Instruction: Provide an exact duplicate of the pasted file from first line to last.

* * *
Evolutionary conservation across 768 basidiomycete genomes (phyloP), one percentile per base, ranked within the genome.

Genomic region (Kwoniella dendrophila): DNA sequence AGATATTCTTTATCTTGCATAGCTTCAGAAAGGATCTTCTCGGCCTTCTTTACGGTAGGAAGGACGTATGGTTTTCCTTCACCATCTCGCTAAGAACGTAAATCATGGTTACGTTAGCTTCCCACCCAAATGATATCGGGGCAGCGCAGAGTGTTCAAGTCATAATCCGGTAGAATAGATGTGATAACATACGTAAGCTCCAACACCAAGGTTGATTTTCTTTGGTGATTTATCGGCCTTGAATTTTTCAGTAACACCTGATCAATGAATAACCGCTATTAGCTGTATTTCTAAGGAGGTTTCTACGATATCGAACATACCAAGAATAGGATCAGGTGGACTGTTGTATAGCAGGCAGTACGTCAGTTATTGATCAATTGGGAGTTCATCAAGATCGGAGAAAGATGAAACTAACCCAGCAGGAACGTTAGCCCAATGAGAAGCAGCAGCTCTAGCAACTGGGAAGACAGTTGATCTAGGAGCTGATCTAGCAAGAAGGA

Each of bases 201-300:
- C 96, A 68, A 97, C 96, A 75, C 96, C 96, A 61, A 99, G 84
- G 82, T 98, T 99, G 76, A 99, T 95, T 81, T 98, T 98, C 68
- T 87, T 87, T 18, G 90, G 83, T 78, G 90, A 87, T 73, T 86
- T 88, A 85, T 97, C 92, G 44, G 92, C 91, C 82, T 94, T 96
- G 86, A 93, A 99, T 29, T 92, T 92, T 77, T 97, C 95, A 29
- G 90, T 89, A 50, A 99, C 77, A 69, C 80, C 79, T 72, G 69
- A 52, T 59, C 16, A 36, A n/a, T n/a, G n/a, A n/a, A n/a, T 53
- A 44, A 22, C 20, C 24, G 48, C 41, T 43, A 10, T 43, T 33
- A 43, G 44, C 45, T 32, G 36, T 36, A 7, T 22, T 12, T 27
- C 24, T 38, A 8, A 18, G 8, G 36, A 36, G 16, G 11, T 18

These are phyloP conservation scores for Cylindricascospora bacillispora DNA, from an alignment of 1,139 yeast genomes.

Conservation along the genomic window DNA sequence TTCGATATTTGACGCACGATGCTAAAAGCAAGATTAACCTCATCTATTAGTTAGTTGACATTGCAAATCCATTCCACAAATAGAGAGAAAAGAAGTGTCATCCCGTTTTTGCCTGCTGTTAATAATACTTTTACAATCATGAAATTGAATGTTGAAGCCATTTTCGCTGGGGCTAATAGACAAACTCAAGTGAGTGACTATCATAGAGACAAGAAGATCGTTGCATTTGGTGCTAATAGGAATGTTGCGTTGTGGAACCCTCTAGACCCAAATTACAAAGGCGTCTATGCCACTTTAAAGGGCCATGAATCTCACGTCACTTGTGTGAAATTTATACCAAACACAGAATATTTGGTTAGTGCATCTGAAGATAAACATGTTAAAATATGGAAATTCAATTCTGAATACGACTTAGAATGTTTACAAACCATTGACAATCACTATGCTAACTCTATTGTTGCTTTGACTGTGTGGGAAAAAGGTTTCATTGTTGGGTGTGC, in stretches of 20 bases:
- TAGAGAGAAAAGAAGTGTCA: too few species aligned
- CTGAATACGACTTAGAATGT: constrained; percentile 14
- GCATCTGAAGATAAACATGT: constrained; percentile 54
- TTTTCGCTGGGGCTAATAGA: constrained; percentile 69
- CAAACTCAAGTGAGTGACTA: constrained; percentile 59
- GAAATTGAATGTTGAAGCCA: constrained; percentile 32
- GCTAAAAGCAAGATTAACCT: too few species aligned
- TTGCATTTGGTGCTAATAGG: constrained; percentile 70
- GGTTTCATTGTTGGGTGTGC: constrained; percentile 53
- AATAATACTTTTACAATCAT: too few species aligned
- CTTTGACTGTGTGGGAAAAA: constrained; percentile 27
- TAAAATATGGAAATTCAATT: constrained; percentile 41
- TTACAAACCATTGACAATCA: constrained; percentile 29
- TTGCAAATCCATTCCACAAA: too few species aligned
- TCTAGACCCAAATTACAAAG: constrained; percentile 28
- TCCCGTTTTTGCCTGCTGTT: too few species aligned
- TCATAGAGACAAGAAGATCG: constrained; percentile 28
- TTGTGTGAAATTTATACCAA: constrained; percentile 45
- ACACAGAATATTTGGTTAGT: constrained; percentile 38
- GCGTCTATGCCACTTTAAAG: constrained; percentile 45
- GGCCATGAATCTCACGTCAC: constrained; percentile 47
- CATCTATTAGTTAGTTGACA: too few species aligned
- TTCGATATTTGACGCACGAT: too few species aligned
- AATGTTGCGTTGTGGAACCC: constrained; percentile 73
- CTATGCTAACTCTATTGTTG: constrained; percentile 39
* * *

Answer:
Evolutionary conservation across 768 basidiomycete genomes (phyloP), one percentile per base, ranked within the genome.

Genomic region (Kwoniella dendrophila): DNA sequence AGATATTCTTTATCTTGCATAGCTTCAGAAAGGATCTTCTCGGCCTTCTTTACGGTAGGAAGGACGTATGGTTTTCCTTCACCATCTCGCTAAGAACGTAAATCATGGTTACGTTAGCTTCCCACCCAAATGATATCGGGGCAGCGCAGAGTGTTCAAGTCATAATCCGGTAGAATAGATGTGATAACATACGTAAGCTCCAACACCAAGGTTGATTTTCTTTGGTGATTTATCGGCCTTGAATTTTTCAGTAACACCTGATCAATGAATAACCGCTATTAGCTGTATTTCTAAGGAGGTTTCTACGATATCGAACATACCAAGAATAGGATCAGGTGGACTGTTGTATAGCAGGCAGTACGTCAGTTATTGATCAATTGGGAGTTCATCAAGATCGGAGAAAGATGAAACTAACCCAGCAGGAACGTTAGCCCAATGAGAAGCAGCAGCTCTAGCAACTGGGAAGACAGTTGATCTAGGAGCTGATCTAGCAAGAAGGA

Each of bases 201-300:
- C 96, A 68, A 97, C 96, A 75, C 96, C 96, A 61, A 99, G 84
- G 82, T 98, T 99, G 76, A 99, T 95, T 81, T 98, T 98, C 68
- T 87, T 87, T 18, G 90, G 83, T 78, G 90, A 87, T 73, T 86
- T 88, A 85, T 97, C 92, G 44, G 92, C 91, C 82, T 94, T 96
- G 86, A 93, A 99, T 29, T 92, T 92, T 77, T 97, C 95, A 29
- G 90, T 89, A 50, A 99, C 77, A 69, C 80, C 79, T 72, G 69
- A 52, T 59, C 16, A 36, A n/a, T n/a, G n/a, A n/a, A n/a, T 53
- A 44, A 22, C 20, C 24, G 48, C 41, T 43, A 10, T 43, T 33
- A 43, G 44, C 45, T 32, G 36, T 36, A 7, T 22, T 12, T 27
- C 24, T 38, A 8, A 18, G 8, G 36, A 36, G 16, G 11, T 18

These are phyloP conservation scores for Cylindricascospora bacillispora DNA, from an alignment of 1,139 yeast genomes.

Conservation along the genomic window DNA sequence TTCGATATTTGACGCACGATGCTAAAAGCAAGATTAACCTCATCTATTAGTTAGTTGACATTGCAAATCCATTCCACAAATAGAGAGAAAAGAAGTGTCATCCCGTTTTTGCCTGCTGTTAATAATACTTTTACAATCATGAAATTGAATGTTGAAGCCATTTTCGCTGGGGCTAATAGACAAACTCAAGTGAGTGACTATCATAGAGACAAGAAGATCGTTGCATTTGGTGCTAATAGGAATGTTGCGTTGTGGAACCCTCTAGACCCAAATTACAAAGGCGTCTATGCCACTTTAAAGGGCCATGAATCTCACGTCACTTGTGTGAAATTTATACCAAACACAGAATATTTGGTTAGTGCATCTGAAGATAAACATGTTAAAATATGGAAATTCAATTCTGAATACGACTTAGAATGTTTACAAACCATTGACAATCACTATGCTAACTCTATTGTTGCTTTGACTGTGTGGGAAAAAGGTTTCATTGTTGGGTGTGC, in stretches of 20 bases:
- TAGAGAGAAAAGAAGTGTCA: too few species aligned
- CTGAATACGACTTAGAATGT: constrained; percentile 14
- GCATCTGAAGATAAACATGT: constrained; percentile 54
- TTTTCGCTGGGGCTAATAGA: constrained; percentile 69
- CAAACTCAAGTGAGTGACTA: constrained; percentile 59
- GAAATTGAATGTTGAAGCCA: constrained; percentile 32
- GCTAAAAGCAAGATTAACCT: too few species aligned
- TTGCATTTGGTGCTAATAGG: constrained; percentile 70
- GGTTTCATTGTTGGGTGTGC: constrained; percentile 53
- AATAATACTTTTACAATCAT: too few species aligned
- CTTTGACTGTGTGGGAAAAA: constrained; percentile 27
- TAAAATATGGAAATTCAATT: constrained; percentile 41
- TTACAAACCATTGACAATCA: constrained; percentile 29
- TTGCAAATCCATTCCACAAA: too few species aligned
- TCTAGACCCAAATTACAAAG: constrained; percentile 28
- TCCCGTTTTTGCCTGCTGTT: too few species aligned
- TCATAGAGACAAGAAGATCG: constrained; percentile 28
- TTGTGTGAAATTTATACCAA: constrained; percentile 45
- ACACAGAATATTTGGTTAGT: constrained; percentile 38
- GCGTCTATGCCACTTTAAAG: constrained; percentile 45
- GGCCATGAATCTCACGTCAC: constrained; percentile 47
- CATCTATTAGTTAGTTGACA: too few species aligned
- TTCGATATTTGACGCACGAT: too few species aligned
- AATGTTGCGTTGTGGAACCC: constrained; percentile 73
- CTATGCTAACTCTATTGTTG: constrained; percentile 39